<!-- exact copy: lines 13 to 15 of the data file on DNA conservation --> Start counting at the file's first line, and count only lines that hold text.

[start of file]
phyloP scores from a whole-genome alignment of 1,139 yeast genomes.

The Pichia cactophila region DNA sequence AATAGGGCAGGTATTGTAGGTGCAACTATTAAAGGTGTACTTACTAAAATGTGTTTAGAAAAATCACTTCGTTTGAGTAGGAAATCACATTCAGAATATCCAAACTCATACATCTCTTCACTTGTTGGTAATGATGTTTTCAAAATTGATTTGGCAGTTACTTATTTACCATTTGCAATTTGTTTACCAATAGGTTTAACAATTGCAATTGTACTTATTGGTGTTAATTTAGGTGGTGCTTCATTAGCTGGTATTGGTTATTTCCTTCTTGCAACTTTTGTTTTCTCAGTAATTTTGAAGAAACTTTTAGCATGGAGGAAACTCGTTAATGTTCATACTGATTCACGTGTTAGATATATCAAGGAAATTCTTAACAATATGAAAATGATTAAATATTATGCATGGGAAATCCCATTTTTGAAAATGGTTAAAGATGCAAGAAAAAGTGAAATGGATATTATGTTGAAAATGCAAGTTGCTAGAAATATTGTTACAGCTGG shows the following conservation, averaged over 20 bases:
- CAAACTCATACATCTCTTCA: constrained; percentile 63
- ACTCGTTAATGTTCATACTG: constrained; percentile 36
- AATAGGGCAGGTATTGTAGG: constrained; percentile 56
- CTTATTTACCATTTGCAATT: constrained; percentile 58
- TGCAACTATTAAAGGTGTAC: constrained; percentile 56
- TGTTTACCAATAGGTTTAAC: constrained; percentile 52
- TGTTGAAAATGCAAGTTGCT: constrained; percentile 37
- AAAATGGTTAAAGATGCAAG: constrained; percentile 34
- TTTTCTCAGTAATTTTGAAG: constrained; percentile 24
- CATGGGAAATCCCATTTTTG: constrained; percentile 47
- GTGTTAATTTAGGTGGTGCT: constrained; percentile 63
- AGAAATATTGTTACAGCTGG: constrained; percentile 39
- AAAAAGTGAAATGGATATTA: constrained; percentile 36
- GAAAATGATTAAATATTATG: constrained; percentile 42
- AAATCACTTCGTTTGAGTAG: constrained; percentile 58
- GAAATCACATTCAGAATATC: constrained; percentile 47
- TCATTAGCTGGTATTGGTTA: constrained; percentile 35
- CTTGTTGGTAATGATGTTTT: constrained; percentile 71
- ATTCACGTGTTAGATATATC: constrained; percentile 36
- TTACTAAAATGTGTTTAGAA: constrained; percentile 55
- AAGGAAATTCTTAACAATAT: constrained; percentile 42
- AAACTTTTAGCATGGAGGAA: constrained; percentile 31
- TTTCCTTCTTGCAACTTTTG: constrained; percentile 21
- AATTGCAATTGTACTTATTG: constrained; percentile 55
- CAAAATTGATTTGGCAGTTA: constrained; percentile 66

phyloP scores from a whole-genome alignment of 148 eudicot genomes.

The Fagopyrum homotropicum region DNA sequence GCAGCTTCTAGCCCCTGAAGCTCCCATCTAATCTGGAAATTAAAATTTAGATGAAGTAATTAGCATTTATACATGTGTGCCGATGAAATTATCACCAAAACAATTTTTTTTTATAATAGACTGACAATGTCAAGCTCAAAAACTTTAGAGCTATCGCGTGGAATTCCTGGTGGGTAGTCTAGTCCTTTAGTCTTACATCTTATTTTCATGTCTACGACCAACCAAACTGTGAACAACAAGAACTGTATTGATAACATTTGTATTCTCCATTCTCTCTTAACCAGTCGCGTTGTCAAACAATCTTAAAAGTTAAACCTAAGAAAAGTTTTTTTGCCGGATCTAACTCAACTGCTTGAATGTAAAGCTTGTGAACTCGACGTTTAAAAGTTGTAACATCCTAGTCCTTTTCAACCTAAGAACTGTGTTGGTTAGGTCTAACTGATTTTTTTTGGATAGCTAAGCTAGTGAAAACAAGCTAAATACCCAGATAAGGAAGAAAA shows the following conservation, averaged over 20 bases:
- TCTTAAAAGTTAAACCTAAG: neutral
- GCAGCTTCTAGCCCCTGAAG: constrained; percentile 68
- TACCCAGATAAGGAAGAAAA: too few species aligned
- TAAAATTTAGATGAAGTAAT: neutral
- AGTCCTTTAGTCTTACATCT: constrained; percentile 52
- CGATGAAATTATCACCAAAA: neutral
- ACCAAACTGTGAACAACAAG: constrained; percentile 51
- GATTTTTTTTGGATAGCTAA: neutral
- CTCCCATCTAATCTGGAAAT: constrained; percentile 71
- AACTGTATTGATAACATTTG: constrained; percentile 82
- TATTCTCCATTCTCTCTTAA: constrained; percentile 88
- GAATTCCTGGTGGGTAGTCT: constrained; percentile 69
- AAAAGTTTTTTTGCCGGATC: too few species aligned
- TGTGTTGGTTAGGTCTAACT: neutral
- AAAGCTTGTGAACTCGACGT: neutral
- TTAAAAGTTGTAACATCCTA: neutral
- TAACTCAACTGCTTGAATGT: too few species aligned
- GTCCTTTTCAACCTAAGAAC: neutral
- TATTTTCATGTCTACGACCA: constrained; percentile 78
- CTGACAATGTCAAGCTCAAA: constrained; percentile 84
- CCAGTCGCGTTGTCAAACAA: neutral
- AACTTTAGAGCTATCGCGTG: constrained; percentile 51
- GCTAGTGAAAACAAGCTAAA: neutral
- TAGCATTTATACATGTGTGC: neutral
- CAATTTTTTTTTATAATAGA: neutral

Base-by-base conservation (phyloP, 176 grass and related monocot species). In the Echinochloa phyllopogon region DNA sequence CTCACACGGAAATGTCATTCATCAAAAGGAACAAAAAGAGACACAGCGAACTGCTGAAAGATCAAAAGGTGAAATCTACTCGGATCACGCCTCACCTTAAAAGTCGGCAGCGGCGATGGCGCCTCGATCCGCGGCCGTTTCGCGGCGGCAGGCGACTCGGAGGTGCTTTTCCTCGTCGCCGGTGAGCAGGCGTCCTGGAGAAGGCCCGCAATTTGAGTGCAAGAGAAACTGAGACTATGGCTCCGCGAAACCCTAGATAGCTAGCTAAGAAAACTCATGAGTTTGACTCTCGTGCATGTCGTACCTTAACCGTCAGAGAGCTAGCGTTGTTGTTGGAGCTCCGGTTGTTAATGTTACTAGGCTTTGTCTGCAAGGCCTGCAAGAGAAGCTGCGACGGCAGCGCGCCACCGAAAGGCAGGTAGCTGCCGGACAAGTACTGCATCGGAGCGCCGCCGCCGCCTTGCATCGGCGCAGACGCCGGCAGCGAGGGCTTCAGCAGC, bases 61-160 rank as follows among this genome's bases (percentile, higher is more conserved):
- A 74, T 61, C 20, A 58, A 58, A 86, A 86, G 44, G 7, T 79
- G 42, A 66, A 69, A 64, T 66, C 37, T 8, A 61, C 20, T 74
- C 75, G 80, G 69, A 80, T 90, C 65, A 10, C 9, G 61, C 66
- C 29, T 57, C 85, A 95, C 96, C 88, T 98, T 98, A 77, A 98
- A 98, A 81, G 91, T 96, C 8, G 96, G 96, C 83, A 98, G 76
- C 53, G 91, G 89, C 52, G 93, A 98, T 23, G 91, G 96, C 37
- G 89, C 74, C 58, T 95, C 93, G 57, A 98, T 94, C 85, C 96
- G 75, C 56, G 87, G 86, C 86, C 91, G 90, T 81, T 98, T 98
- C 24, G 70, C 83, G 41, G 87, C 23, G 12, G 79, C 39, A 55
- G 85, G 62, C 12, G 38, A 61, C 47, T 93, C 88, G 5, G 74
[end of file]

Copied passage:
- GTGTTAATTTAGGTGGTGCT: constrained; percentile 63
- AGAAATATTGTTACAGCTGG: constrained; percentile 39
- AAAAAGTGAAATGGATATTA: constrained; percentile 36